“The ideological, political, and ethical debate (as well as the empirical research) on abortion have been characterized by a constant omission concerning the role of males as actors and co-participants.” (Guevara, 2000).
One of the research perspectives that have acquired increasing attention and importance in the field of sexuality and reproduction is the “relational” dimension, emphasizing the various interaction processes and mechanisms among the diverse actors and social agents that participate in these fields. As part of this dimension, the literature produced in the region over the past several years confirms interest in inquiring into the male role in these processes. The aim is to break with the universalistic bias of centering analysis and interventions exclusively on women, and therefore on an individual logic guiding the decision-making process and the practices.
Although the theme of male participation within sexuality and reproductive health has emerged more strongly in recent years in academic spaces as well as in civil society programs and to a lesser extent in public programs, empirical studies remain insufficient with regard to the male presence, participation, or involvement in the experience of the voluntary interruption of pregnancy. This situation is unanimously established in the literature currently available on this issue. This is due, as set forth in earlier chapters, to the limitations and complexities of the diverse dimensions, processes, actors, and social and institutional ambits, to the circumstances and specific realities that intervene, and to the difficulties in obtaining information in contexts characterized by having restrictive abortion laws.
Research findings coincide in affirming that the woman is the principal protagonist with respect to the effects of abortion; it is women who become pregnant and who abort, who confront and bear the burden of the physical, material, emotional, and familial consequences of interrupting a pregnancy, and who are the nearly exclusive recipients of the sanctions stipulated by existing legislation. It is women who die or suffer the physical and mental consequences of having had an abortion in inadequately hygienic conditions, who are stigmatized by society, and who, in the majority of cases, do not have the right to decide freely on their own reproduction or to exercise their sexuality in a risk-free manner. Finally, it is women who find themselves in conditions of greater social vulnerability, as well as being more exposed to moral sanctions. Nonetheless, some studies point out that the male, the “significant other half”, in addition to being the person that impregnates a woman, often participates in and is responsible for decision-making regarding the practice of abortion, whether it be at the individual, familial, or societal level. It is males from the public arena who are most frequently involved. These males are the legislators and those responsible for administering justice, those who dictate the laws and establish the conditions and regulations under which abortion may or may not be practiced. They are the physicians who determine abortion-associated health criteria and norms, in addition to being those who perform the abortions. Males are the representatives of the religions that dictate the moral and spiritual sanctions, or more rarely the approval, of the voluntary interruption of pregnancy. Within private confines, women’s spouses, partners, boyfriends, or fathers, either hamper or support the performance of abortion. Even if males are absent or indifferent, they indirectly influence a woman’s decisions regarding her pregnancy.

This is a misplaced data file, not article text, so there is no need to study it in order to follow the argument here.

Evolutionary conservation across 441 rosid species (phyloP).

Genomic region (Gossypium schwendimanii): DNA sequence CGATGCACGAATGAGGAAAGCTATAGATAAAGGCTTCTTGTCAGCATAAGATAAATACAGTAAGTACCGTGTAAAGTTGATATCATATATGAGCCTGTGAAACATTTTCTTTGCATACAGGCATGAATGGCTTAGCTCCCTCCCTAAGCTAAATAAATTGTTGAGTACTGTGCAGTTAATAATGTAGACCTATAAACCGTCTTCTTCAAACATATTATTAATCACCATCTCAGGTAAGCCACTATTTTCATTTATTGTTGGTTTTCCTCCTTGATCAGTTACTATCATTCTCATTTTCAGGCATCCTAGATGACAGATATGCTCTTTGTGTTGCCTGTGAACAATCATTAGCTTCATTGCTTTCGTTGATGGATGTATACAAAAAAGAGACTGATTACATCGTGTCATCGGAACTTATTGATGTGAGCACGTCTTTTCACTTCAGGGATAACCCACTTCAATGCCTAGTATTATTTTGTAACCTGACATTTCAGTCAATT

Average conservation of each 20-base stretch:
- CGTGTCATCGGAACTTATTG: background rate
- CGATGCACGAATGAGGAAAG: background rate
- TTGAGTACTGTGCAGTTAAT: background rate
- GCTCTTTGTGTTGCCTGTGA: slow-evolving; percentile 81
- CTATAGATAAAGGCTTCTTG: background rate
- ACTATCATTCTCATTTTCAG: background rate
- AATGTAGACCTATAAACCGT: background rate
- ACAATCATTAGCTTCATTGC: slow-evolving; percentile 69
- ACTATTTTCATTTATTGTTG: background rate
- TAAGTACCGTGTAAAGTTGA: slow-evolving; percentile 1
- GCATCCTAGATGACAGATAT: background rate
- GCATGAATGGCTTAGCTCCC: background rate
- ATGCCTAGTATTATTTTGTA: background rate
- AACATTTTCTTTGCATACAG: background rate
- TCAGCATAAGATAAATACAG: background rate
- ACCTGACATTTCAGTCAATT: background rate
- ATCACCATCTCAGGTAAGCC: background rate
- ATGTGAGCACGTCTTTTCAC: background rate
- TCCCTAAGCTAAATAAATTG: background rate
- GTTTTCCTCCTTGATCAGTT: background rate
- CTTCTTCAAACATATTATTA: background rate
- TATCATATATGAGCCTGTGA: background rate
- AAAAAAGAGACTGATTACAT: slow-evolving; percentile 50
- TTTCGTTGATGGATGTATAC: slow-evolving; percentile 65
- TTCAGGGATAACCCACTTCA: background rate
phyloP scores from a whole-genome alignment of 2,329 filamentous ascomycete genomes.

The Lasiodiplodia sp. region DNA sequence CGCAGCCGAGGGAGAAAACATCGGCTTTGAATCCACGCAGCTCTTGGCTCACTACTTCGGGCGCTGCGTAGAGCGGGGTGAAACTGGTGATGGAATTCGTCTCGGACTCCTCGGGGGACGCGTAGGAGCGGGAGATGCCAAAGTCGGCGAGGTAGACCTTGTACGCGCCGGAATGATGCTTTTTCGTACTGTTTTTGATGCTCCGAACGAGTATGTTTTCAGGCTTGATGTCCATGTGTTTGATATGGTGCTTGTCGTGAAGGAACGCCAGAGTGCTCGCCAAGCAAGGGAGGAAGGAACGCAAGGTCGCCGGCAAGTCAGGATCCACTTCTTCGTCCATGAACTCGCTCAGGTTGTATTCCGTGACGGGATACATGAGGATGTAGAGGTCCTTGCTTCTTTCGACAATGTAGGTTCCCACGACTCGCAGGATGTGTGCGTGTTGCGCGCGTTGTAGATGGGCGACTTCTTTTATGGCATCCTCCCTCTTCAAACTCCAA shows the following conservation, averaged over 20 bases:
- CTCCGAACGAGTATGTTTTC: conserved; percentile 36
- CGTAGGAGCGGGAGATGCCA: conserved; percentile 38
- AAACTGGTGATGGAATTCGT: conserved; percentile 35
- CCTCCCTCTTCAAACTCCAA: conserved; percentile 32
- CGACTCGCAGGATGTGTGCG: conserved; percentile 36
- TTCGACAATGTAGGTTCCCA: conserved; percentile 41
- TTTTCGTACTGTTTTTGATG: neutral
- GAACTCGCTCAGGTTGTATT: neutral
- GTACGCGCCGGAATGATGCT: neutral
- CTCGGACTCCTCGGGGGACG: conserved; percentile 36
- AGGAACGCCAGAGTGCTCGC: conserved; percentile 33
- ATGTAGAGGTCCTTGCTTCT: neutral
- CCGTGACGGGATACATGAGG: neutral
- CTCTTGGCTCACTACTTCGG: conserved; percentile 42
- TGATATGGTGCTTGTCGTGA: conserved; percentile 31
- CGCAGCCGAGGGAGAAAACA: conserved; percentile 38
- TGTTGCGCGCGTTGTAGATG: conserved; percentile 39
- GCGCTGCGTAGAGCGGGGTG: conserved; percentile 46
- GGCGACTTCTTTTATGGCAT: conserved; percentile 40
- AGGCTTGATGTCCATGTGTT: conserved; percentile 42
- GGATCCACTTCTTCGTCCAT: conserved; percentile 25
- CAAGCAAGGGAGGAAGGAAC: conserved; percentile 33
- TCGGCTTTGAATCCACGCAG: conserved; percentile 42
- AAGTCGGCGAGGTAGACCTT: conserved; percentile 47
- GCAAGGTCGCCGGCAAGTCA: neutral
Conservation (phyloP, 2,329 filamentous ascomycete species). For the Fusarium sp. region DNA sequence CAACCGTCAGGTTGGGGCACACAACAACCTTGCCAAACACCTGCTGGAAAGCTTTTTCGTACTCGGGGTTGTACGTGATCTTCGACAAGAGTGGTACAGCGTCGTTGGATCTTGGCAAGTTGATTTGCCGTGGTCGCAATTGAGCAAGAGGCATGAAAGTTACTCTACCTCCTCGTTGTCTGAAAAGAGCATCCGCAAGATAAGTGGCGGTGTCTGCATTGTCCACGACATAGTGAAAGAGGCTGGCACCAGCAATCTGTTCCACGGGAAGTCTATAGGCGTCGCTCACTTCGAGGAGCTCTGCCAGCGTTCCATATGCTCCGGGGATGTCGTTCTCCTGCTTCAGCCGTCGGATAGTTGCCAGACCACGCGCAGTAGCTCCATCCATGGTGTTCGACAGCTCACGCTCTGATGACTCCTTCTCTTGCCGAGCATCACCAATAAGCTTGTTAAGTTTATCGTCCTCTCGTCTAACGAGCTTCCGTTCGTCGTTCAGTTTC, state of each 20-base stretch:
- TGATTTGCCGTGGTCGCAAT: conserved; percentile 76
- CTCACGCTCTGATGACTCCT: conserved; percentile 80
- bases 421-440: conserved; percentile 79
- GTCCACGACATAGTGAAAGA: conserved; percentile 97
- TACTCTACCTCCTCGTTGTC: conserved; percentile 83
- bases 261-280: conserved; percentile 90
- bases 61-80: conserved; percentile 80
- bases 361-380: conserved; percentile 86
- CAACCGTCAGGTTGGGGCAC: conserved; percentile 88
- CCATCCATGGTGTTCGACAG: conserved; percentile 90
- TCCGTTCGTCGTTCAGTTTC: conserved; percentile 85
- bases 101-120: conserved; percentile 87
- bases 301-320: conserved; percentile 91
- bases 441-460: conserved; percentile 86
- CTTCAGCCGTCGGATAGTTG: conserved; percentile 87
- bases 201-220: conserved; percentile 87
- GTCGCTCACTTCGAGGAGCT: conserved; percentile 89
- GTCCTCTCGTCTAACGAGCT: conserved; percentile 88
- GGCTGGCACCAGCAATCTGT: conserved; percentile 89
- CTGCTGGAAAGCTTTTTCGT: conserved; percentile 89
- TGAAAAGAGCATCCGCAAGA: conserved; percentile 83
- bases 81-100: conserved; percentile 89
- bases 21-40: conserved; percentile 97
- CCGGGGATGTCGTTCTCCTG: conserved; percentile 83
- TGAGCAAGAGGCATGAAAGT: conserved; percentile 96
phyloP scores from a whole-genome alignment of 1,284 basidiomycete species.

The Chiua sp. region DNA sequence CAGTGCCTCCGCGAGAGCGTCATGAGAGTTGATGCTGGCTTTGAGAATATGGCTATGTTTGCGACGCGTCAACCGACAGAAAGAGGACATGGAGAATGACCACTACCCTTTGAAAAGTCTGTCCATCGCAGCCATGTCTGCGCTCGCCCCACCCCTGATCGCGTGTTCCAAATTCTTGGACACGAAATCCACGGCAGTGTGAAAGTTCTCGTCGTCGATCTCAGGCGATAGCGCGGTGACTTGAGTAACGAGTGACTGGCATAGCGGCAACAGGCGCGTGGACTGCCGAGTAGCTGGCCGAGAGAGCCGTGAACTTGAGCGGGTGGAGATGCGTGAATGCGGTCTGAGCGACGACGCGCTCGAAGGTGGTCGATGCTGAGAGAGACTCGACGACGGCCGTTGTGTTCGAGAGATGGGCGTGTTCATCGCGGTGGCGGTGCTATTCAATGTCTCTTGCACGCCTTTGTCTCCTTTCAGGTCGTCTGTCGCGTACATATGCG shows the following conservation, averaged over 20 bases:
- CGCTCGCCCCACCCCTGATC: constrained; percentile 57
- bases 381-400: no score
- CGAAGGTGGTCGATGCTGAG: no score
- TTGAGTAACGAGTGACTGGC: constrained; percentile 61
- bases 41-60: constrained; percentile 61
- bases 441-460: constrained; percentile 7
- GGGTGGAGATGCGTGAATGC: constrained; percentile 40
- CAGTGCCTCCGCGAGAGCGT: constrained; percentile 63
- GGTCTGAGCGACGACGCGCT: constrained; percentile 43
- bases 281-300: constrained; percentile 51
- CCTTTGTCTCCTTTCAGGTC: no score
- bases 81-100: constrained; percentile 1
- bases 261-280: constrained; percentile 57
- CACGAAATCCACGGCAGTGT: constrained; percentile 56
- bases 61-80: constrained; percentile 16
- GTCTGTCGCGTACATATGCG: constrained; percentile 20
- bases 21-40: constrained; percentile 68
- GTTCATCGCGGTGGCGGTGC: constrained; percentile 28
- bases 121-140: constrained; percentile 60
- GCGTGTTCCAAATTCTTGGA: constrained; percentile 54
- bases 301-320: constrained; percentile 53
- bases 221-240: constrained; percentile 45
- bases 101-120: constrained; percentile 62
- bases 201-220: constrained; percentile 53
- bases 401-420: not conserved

This chapter documents academic reflections concerning the problem of abortion from the male perspective. It also presents the findings of empirical research projects on the role played by males in the abortion experience, from the point of view of women as well as men. The overview presented, while partial and exploratory, demonstrates the need to prioritize and proceed in the analysis of this theme on the basis of research focusing on the males and on the couple. This is because abortion is not ―nor should it be considered― a circumscribed and isolated event for woman. Partner participation plays a crucial role in it, not only in terms of whether the practice is resorted to, but also in determining its consequences for both partners., although most often the consequences affect the woman more intensely and unfavorably.
Various pertinent questions have been raised on this theme, mainly in critical studies from the feminist perspective. Paraphrasing the title of the work by Ortiz-Ortega: “Si los hombres se embarazaran, ¿el aborto sería legal?”(If it were men who became pregnant, would abortion be legal?”) (2001) and in considering what has been expressed by Figueroa and Sánchez (2000) in this regard, we might ask: If legislators, jurists, physicians, fathers, and men in general were those who become pregnant, would abortion be authorized at their request, respecting and guaranteeing their rights? Would it be socially and morally penalized and stigmatized in the same fashion? If males were involved in their partners’ abortion experiences, would the consequences for women be the same? Would abortion be a shared responsibility? At the same time, these questions relate directly to what Salcedo holds (1999) concerning the impossibility of males experiencing pregnancy and abortion in their own bodies, it not only leads to the male’s inadequate participation in this experience, but also affects his valuation of and attitude toward it.